I bought A Year of Biblical Womanhood three days before I boarded a plane to Africa. I’d been wanting to read Rachel Held Evans’ book for a while, but something kept me from the instant-gratification act of purchasing the ebook for my Kindle. I had a hunch that this would be the kind of book I would want to hold in my hands, to highlight and underline and dog-ear. The kind of book I would want to press into the hands of friends with hearty recommendations and minor threats of what would happen if the book wasn’t returned.
(I guess you could say I had high expectations.)
And I wasn’t disappointed. I read through the book in a week before passing it to my teammate Andi, who, three pages into the introduction, decided that every girl on my team needed to hear this and instantly began reading out loud. Thus, the nightly tradition of Storytime with Andi began as we worked our way through A Year of Biblical Womanhood together.
On our second night, we listened to the Valor chapter, much to my delight, as I’d been repressing shouts of eshet chayil for a week, concerned that my teammates would think I was crazy for the random exclamations of mispronounced Hebrew. Once everyone had received the briefing on this blessing, however, I promptly incorporated it into my vocabulary.
(I’d like everyone I know to read this book so they understand my need to yell ESHET CHAYILLLLLL whenever possible.)
I woman of valor’d my teammates for everything from chicken gutting to preaching to making dinner to spider killing. And with the idea of eshet chayil lodged in my brain, I was amazed by the valorous women that surrounded me.
Elizabeth, Pastor Simon’s wife, whose rough childhood made her determine that she would ease the suffering of other children, who rose at five a.m. to prepare the house for the day, spent all day at the school and orphanage she ran, who welcomed us into her house and served us joyfully, who made the most delicious chapati. Woman of valor!
Milly, a young wife and mother who saw her children every other day so that she could be at the orphanage she ran, who loved the thirty-two children under her care, who trusted that God would provide for them. Woman of valor!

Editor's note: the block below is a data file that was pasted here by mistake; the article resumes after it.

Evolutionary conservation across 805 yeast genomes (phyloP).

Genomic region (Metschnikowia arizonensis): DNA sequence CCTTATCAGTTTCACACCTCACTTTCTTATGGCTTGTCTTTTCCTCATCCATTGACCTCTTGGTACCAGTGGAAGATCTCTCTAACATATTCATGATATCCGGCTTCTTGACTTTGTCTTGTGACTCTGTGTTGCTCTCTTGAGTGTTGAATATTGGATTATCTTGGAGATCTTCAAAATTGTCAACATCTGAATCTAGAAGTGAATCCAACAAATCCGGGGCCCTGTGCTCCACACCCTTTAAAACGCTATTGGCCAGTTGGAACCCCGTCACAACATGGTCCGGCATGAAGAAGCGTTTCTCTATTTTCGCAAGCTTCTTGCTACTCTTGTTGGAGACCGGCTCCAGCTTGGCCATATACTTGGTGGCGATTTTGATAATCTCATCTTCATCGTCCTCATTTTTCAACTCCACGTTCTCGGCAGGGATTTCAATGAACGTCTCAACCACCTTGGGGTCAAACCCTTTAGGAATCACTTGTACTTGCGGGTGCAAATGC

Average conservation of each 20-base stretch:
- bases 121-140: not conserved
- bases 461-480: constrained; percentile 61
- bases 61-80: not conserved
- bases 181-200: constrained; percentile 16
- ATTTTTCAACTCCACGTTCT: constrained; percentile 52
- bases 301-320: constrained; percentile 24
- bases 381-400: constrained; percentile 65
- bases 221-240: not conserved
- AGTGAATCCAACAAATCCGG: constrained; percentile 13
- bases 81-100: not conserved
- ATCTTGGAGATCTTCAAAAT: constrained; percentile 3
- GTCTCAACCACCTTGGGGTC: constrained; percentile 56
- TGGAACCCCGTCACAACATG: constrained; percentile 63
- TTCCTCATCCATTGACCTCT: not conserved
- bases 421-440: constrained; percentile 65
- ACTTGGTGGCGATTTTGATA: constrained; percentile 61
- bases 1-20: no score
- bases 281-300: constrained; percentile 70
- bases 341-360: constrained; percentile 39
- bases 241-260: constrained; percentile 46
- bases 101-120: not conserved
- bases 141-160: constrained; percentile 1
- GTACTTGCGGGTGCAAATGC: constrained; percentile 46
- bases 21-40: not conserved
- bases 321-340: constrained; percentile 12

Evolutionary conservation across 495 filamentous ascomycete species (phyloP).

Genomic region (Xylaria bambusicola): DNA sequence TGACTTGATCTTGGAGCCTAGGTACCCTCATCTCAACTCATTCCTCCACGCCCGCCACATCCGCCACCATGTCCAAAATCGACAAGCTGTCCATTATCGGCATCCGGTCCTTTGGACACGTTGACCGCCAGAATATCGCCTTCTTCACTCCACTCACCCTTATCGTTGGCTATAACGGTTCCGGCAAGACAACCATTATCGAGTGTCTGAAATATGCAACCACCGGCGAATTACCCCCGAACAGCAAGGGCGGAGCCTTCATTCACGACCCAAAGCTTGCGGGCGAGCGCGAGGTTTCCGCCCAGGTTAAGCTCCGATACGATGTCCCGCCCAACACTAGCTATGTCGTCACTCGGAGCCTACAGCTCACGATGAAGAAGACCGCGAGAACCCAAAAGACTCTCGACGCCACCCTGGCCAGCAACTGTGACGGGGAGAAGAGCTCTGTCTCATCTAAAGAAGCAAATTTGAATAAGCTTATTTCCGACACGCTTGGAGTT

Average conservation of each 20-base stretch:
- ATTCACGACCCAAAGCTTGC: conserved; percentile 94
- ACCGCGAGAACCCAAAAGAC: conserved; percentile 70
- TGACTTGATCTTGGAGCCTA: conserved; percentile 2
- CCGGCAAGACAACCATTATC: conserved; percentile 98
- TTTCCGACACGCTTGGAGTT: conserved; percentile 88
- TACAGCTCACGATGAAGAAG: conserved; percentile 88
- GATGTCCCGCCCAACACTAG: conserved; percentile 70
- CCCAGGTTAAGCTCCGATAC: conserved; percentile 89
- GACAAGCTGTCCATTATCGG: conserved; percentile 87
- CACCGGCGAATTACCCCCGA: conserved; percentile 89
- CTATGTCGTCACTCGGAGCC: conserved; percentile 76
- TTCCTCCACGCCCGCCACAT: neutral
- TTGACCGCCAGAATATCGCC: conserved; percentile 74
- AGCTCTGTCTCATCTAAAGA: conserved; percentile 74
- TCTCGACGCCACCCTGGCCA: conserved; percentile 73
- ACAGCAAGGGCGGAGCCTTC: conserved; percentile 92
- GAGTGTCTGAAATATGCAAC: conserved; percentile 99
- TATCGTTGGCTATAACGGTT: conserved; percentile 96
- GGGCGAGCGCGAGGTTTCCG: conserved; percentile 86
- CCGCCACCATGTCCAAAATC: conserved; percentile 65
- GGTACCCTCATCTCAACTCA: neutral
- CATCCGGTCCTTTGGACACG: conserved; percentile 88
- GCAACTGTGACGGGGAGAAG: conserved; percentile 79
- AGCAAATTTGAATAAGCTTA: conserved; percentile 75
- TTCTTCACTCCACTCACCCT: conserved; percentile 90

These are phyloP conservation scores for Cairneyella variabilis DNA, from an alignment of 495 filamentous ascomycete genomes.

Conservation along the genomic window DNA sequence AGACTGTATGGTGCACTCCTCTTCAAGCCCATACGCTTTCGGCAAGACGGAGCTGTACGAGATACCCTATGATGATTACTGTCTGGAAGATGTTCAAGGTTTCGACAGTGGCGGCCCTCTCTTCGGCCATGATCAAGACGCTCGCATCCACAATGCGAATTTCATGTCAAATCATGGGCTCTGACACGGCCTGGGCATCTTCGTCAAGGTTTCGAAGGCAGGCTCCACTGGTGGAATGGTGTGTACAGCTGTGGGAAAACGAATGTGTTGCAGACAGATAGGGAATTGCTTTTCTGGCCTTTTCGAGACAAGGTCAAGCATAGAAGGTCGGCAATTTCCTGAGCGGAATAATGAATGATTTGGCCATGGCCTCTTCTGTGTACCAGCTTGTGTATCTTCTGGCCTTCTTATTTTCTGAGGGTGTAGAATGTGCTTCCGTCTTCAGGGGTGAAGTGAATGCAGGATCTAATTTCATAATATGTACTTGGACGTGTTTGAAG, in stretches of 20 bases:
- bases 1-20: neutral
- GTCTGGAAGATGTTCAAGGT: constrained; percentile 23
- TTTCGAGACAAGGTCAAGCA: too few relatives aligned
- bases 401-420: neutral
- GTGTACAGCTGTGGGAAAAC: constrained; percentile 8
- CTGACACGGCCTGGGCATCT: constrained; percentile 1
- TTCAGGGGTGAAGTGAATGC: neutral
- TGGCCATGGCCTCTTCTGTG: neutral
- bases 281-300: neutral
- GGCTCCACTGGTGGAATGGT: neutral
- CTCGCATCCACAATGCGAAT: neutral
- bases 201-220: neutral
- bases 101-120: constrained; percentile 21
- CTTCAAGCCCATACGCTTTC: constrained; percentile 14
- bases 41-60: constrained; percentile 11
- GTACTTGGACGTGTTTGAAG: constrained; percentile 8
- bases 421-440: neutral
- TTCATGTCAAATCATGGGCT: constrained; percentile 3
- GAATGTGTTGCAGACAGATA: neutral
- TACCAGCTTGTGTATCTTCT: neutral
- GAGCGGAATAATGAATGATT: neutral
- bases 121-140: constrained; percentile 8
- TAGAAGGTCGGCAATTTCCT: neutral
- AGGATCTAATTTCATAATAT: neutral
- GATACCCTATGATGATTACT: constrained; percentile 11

Every single woman that we encountered – who invited us in, fed us delicious food, served us cup after cup of tea, shared their struggles and asked for prayer – women of valor, every single one of them.
And every time I gave this blessing to a woman, whether shouted to a teammate for her malaria-defying mosquito-killing skills, or silently prayed over someone whose name I didn’t even know, I was inspired to become a woman of valor.
See, the Proverbs 31 woman and I haven’t ever really gotten along. I’m more of a hit-the-snooze-button kind of girl, not a wake-before-dawn one. I don’t have a husband, much less kids. I don’t plant vineyards, or anything else for that matter, nor do I particularly like wearing purple.
Let me put it this way: if Proverbs 31 was a class, I’d be failing. Pretty sure I couldn’t even earn points for participation. Homemaking isn’t really my forte, although one of my friends has told me I’d be a great soccer mom. I think it was a compliment.
No, I tend to admire the women who do Big Things. Women with thoughts and voices who speak boldly. Women who are strong and courageous and maybe a little bit stubborn. Women who refuse to be boxed in or ignored. To me, this home-managing, clothes-making, garden-tending Proverbs 31 woman rejected that woman. The P31 passage has always made me feel inferior, made me feel that my lack of desire to be a stay at home mom made me less worthy, less valuable.
But eshet chayil as a blessing, as praise, as encouragement? This I could get behind. This reminded me that valor can be found in anything a woman does, from mothering to teaching to working, from running a home to running a company. Woman of valor, who acts out of love. Who lowers herself and elevates others. Who serves uncomplainingly. Who does justice and loves kindness and walks humbly. Eshet chayil.
The Proverbs 31 woman, after all, is kind of a beast. She’s a businesswoman, involved in everything from real estate to agriculture to trade to production. She is a woman of wisdom, of teaching. She cares for the needy and she provides for her family. She is clothed in strength and dignity, and I bet they look slammin’ on her.
Basically: she’s the bombdiggity. This is a powerful woman, valorous in a million ways.
Eshet chayil reminds me that no act is too small to be valorous. That everything I can do can bring glory to God. That there is beauty in the everyday. That there are always opportunities to love and serve others.
Eshet chayil to the mothers. Eshet chayil to the CEOs. Eshet chayil to my sisters worldwide who are loving and serving, who are making a difference in acts both great and small.
And eshet chayil to the woman who kills spiders, because if you ask me: that right there is an act of valor.